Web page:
Possibly his best body of work as BLANCMANGE in its 21st Century incarnation, Neil Arthur has undoubtedly found comfort from working with Benge on what is effectively their third album together.

That comfort has also provided an appealing palette of electronic sounds that acts as a fine platform for his not-so-merry lyrical witticism.

‘Wanderlust’ is released by Blanc Check on 19th October 2018 in CD, vinyl LP and digital formats, available from http://blancmange.tmstor.es/

BLANCMANGE 2018 ‘Wanderlust’ tour includes:

Norwich Arts Centre (1st November), Nottingham Rescue Rooms (2nd November), Cardiff Acapela (3rd November), Bristol The Fleece (4th November), Darwen Library Theatre (7th November), 8 Edinburgh Voodoo Rooms (8th November), Glasgow Oran More (9th November), Newcastle The Cluny (10th November), Brighton The Old Market (15th November), Southampton Brook (16th November), Dover Booking Hall (17th November), Wolverhampton Robin 2 (22nd November), Gloucester Guild Hall (23rd November), Northampton Roadmender (24th November), Leeds The Wardrobe (29th November), Derby Flowerpot (30th November)





Text by Chi Ming Lai
22nd September 2018

BLANCMANGE: The Wanderlust Interview

BLANCMANGE’s Neil Arthur is probably the most prolific man in electronic music at the moment.

Hot on the heels of 2017’s ‘Unfurnished Rooms’ comes ‘Wanderlust’, an album which sees a more expansive sonic palette after the minimalistic approach of its predecessor.

Co-produced again by Benge, the synth collector extraordinaire best known for his work in JOHN FOXX & THE MATHS, WRANGLER and CREEP SHOW, it sees the continuation of a productive relationship which has also led to artists such as John Grant and Hannah Peel contributing their talents to the BLANCMANGE cannon.

Although best known for hit singles like ‘Living On The Ceiling’, ‘Blind Vision’ and ‘Don’t Tell Me’, since the return of BLANCMANGE in 2011, there have been no less than six full length albums released, twice as many as there were during the first phase… and all this without including Neil Arthur’s side projects FADER and NEAR FUTURE.

In a break from making preparations to head out on another concert tour this Autumn, Neil Arthur kindly chatted to The Electricity Club about the making of BLANCMANGE’s latest opus.

‘Wanderlust’ comes over as possibly one of your best bodies of work during your 21st Century comeback? What are your thoughts?

I’m just digesting what you just said!! *laughs*

It’s difficult from my point of view to answer that question because obviously, I’m very close to it and it’s not long since I’ve finished it. I’m about to dissemble and deconstruct the whole thing to understand it in a different way to take it out on tour.

As far as writing and producing it, you’re always learning. I don’t want to repeat anything really. You’re always looking to surprise yourself and if it continues like that, I’m happy.

I don’t really have a formula, I’m just following my nose. I know it’s a bit dark and I’m not writing; even in the old stuff like ‘Blind Vision’, ok it was a pop song because it had dance grooves in it, but it’s not exactly a happy song. Neither is ‘God’s Kitchen’ or ‘Feel Me’ or ‘I’ve Seen The Word’.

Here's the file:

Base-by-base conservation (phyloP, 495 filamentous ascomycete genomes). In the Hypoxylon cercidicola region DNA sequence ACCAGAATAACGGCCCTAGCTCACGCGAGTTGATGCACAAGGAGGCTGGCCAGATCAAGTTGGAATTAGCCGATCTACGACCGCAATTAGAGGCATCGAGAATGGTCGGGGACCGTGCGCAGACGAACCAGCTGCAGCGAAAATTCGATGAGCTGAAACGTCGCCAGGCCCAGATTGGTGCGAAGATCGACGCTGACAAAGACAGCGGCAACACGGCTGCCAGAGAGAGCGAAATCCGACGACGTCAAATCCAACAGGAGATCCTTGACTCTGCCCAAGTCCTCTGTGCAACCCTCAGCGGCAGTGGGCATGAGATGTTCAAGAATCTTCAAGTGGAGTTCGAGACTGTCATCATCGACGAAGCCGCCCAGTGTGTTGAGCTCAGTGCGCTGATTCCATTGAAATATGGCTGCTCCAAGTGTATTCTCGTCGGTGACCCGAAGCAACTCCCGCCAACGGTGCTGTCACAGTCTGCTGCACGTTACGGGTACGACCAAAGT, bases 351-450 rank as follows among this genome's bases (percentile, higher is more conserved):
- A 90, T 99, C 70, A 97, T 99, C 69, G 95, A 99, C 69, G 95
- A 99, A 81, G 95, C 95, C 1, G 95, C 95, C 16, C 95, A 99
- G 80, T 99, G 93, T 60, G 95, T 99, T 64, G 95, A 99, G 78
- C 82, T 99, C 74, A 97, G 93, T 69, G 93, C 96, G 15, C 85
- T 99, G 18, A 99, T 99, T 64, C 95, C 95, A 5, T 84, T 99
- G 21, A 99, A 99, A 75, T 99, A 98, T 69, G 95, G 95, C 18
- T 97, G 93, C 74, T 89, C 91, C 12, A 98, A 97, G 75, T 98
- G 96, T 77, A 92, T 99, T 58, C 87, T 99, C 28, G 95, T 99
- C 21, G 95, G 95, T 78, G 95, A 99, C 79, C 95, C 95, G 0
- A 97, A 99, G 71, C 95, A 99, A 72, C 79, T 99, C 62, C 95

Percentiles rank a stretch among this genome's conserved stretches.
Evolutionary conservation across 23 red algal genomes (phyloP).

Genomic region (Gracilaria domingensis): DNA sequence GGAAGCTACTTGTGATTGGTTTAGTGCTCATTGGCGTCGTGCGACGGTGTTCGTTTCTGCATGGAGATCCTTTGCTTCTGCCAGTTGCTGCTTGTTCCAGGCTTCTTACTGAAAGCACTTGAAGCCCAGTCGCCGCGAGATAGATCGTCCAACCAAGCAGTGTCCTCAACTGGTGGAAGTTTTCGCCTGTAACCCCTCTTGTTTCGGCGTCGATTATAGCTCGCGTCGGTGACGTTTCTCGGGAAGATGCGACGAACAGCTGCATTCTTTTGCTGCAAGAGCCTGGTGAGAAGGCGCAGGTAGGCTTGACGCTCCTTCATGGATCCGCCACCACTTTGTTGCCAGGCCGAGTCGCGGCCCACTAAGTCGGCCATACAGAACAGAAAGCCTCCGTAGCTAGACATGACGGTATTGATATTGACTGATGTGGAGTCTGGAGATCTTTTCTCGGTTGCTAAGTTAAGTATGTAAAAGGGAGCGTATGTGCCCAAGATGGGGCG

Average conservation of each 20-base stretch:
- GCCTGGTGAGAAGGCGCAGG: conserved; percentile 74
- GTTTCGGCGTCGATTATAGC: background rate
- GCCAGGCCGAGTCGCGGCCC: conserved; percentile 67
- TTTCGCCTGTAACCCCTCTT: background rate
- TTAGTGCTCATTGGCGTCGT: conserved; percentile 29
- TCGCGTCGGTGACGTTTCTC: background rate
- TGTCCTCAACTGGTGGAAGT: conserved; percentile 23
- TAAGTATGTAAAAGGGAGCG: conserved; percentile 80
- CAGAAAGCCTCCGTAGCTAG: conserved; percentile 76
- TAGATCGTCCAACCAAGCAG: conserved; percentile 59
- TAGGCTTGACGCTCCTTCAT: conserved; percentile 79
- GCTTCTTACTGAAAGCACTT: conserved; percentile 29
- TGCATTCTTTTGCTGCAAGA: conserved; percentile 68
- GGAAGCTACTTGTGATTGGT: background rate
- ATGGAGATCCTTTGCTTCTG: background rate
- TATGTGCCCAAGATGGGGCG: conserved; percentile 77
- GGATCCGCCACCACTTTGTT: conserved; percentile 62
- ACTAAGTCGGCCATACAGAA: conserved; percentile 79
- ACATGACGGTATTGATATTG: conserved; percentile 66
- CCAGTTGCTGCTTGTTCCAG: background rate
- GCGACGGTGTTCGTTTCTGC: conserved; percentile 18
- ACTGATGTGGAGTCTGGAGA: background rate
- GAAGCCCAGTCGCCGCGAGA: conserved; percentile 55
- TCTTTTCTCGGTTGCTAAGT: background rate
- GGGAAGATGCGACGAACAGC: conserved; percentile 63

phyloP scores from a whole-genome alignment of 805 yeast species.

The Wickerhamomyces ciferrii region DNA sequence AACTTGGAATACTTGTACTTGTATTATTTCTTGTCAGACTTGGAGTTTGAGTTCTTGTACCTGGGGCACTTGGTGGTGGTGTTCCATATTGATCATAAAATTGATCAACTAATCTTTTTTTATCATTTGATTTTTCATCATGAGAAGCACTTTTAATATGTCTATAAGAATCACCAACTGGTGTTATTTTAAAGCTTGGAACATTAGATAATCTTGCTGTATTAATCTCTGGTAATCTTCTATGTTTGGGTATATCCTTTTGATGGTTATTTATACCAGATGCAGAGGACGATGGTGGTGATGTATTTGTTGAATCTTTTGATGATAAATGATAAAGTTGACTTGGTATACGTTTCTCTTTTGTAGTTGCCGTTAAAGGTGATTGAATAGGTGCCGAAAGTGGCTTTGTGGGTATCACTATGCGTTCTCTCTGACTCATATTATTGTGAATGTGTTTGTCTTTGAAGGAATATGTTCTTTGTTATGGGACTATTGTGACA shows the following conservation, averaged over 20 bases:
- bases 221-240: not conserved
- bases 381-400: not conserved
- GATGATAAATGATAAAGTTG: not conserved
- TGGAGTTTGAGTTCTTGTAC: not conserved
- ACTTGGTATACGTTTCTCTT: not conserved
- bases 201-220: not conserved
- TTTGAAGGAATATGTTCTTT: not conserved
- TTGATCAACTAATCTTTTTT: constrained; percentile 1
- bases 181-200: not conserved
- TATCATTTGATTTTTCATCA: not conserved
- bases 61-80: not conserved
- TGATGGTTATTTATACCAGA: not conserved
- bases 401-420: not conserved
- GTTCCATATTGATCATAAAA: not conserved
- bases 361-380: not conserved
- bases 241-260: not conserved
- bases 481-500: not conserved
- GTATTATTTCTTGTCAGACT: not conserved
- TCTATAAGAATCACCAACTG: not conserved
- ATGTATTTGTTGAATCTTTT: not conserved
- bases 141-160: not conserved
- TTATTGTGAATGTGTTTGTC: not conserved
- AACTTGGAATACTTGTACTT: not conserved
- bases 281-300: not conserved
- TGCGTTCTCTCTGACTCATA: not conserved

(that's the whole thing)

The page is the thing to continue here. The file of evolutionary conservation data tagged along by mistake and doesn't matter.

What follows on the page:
The sound is sort of fuller, a bit more expansive maybe?

I don’t like putting too much in, like with ‘Unfurnished Room’s which was pretty minimal at times, there was a deliberate thing to really strip back. But with ‘Wanderlust’, I didn’t concern myself so much with that, although me and Benge didn’t put anything on it that wasn’t needed. If each individual part can’t stand up, you don’t put something over the top to cover it up!

What I did was write the songs and send them down to Benge… we started replacing some sounds but my guitar stayed. Although David Rhodes is playing on one track, he didn’t do the others because Benge felt the guitar was working and served the purpose. With each of the synths, quite often we would replace but not add, we were just looking for better sounds. Benge is an analogue synth master, he has access to all this equipment but we don’t use everything.

Were there any particular synths you’d not used before that you got to play with?

We used a Canadian synth called a Modcan and I’d never even seen one before, plus we used a Putney and I played it with the joystick on ‘Gravel Drive Syndrome’. There’s also a Butler 100 which I remember we used on the ‘Wanderlust’ track itself.

There are probably more verses and choruses on this album, it just came out that way although lyrically, I’m just carrying on my not-so-merry way. I’m trying to be as honest as I can, I feel so lucky to be able to do what I want to do, for better or for worse, exactly how I want it.

Putting it together is so exciting. Some of the synths we use never sound the same twice! *laughs*

Has some of the sonic progress come because you are now comfortable working with Benge as this is your third album together? Is he now someone you can trust to bounce off and realise your ideas in the way you did with Stephen Luscombe?

It’s a very different situation, I don’t think there’s any comparison actually. Studios were very expensive back then and we only got in there when got a big record deal. Today, technology and the digital process allows you to do a lot of stuff as prep to take into another environment like the fantastic space Benge has, and that frees you up because you’re not clock watching. But we don’t just spend endless weeks there, Benge has lots of projects on, so we do have to think quite carefully about how to get all this done.